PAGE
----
Seeing the bulk: a primer on dimensionality reduction

datavis machine-learning math
If you haven’t seen Interstellar, you might not get the reference in the title. Don’t sweat it, the bulk beings are some advanced civilization that is able to move outside the familiar 3D space that we are stuck in. A similar plot device was used in Edwin Abbott’s book Flatland. Outside of entertainment, there is a lot of value in attempting to understand high dimensional spaces. Physics, machine learning, and engineering control systems all make use of higher-dimensional spaces in one way or another. Read more...

word embeddings and semantics

Can a machine understand what a word means? Right now machines routinely correct spelling and grammar, but are pretty useless when it comes to semantics. Search engines are an exception, they have a rudimentary understanding of what words mean. One of the ways this can work is explored in Tomas Mikolov’s 2013 paper on word embeddings. Word embeddings are mappings from sets of words to vectors, such that the distances between the vectors represent the semantic similarity of the words. Read more...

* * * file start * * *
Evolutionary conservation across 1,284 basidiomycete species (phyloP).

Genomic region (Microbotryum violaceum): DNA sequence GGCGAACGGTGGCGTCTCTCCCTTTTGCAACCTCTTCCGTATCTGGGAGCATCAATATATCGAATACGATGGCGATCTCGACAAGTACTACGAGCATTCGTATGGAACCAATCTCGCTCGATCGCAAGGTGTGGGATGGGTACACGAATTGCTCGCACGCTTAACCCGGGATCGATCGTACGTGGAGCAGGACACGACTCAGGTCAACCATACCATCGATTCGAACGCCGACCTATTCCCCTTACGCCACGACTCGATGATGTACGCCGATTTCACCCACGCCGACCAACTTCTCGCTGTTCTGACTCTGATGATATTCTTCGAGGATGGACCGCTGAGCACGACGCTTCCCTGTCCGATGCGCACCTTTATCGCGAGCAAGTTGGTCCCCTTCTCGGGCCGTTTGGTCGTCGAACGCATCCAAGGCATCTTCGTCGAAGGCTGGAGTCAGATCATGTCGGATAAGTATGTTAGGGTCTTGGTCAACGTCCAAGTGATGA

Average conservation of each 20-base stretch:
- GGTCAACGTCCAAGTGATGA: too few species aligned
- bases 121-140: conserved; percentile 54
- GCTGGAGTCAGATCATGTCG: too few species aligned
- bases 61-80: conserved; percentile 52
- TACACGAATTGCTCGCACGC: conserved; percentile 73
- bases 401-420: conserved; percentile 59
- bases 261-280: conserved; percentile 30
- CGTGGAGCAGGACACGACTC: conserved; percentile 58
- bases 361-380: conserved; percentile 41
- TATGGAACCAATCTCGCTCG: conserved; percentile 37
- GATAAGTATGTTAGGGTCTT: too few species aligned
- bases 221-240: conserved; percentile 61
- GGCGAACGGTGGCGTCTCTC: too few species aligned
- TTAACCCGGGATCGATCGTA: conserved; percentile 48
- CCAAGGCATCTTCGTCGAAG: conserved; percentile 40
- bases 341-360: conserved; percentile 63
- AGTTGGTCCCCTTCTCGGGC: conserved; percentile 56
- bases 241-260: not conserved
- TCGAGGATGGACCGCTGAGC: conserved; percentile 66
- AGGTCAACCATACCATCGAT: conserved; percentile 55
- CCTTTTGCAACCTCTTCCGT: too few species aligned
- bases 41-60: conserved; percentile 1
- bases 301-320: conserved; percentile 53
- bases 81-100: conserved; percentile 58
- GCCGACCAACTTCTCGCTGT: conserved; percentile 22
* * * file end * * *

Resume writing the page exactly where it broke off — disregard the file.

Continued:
Thing explainer in emacs

This is my first major mode for emacs. It was inspired by Randall Munroe’s Thing Explainer and Morten Just’s editor that doomed humanity. The concept is simple, restrict your vocabulary to the 1000 most common words. If you can explain something using this reduced vocabulary, then you really understand the topic. This is a decent test of understanding because it’s easy to learn a word, and even use that word in the right context, but still have no idea how it relates to other things. Read more...
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Computer programmer and amateur mathematician. Lives in rainy Portland, Oregon, United States. Read more


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